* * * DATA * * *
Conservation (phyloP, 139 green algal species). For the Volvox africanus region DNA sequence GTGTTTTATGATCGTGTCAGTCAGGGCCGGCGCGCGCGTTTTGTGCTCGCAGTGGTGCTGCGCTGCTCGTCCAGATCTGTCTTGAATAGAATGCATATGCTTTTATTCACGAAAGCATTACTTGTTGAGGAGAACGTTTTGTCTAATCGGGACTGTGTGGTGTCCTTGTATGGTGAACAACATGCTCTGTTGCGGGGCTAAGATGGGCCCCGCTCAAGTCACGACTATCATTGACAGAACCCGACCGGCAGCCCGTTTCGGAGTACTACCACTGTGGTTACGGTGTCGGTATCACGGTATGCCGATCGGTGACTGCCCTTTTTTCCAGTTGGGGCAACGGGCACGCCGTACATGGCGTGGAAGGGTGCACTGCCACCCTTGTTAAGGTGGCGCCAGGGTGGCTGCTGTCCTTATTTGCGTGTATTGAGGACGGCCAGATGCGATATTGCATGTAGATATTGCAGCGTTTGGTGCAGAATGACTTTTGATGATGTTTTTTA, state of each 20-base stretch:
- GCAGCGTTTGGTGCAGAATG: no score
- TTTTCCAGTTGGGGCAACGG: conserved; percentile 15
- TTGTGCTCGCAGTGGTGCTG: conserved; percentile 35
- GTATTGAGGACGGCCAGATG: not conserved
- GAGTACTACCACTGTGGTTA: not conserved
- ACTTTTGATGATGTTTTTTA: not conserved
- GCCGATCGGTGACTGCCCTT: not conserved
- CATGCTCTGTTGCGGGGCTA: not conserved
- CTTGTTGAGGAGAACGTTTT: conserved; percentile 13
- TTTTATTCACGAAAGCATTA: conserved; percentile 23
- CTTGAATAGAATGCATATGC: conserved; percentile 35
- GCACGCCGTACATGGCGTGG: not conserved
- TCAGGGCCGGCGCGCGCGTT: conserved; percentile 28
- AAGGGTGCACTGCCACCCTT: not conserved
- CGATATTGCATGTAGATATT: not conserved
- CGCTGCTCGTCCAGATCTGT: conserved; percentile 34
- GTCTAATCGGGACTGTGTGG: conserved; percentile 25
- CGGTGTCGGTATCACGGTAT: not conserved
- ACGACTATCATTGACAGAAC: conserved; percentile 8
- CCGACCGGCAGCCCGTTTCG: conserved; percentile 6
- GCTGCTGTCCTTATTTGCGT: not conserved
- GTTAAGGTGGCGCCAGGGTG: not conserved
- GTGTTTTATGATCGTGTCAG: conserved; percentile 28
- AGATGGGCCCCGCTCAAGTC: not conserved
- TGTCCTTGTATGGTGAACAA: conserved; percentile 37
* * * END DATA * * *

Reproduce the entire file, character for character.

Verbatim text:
Conservation (phyloP, 139 green algal species). For the Volvox africanus region DNA sequence GTGTTTTATGATCGTGTCAGTCAGGGCCGGCGCGCGCGTTTTGTGCTCGCAGTGGTGCTGCGCTGCTCGTCCAGATCTGTCTTGAATAGAATGCATATGCTTTTATTCACGAAAGCATTACTTGTTGAGGAGAACGTTTTGTCTAATCGGGACTGTGTGGTGTCCTTGTATGGTGAACAACATGCTCTGTTGCGGGGCTAAGATGGGCCCCGCTCAAGTCACGACTATCATTGACAGAACCCGACCGGCAGCCCGTTTCGGAGTACTACCACTGTGGTTACGGTGTCGGTATCACGGTATGCCGATCGGTGACTGCCCTTTTTTCCAGTTGGGGCAACGGGCACGCCGTACATGGCGTGGAAGGGTGCACTGCCACCCTTGTTAAGGTGGCGCCAGGGTGGCTGCTGTCCTTATTTGCGTGTATTGAGGACGGCCAGATGCGATATTGCATGTAGATATTGCAGCGTTTGGTGCAGAATGACTTTTGATGATGTTTTTTA, state of each 20-base stretch:
- GCAGCGTTTGGTGCAGAATG: no score
- TTTTCCAGTTGGGGCAACGG: conserved; percentile 15
- TTGTGCTCGCAGTGGTGCTG: conserved; percentile 35
- GTATTGAGGACGGCCAGATG: not conserved
- GAGTACTACCACTGTGGTTA: not conserved
- ACTTTTGATGATGTTTTTTA: not conserved
- GCCGATCGGTGACTGCCCTT: not conserved
- CATGCTCTGTTGCGGGGCTA: not conserved
- CTTGTTGAGGAGAACGTTTT: conserved; percentile 13
- TTTTATTCACGAAAGCATTA: conserved; percentile 23
- CTTGAATAGAATGCATATGC: conserved; percentile 35
- GCACGCCGTACATGGCGTGG: not conserved
- TCAGGGCCGGCGCGCGCGTT: conserved; percentile 28
- AAGGGTGCACTGCCACCCTT: not conserved
- CGATATTGCATGTAGATATT: not conserved
- CGCTGCTCGTCCAGATCTGT: conserved; percentile 34
- GTCTAATCGGGACTGTGTGG: conserved; percentile 25
- CGGTGTCGGTATCACGGTAT: not conserved
- ACGACTATCATTGACAGAAC: conserved; percentile 8
- CCGACCGGCAGCCCGTTTCG: conserved; percentile 6
- GCTGCTGTCCTTATTTGCGT: not conserved
- GTTAAGGTGGCGCCAGGGTG: not conserved
- GTGTTTTATGATCGTGTCAG: conserved; percentile 28
- AGATGGGCCCCGCTCAAGTC: not conserved
- TGTCCTTGTATGGTGAACAA: conserved; percentile 37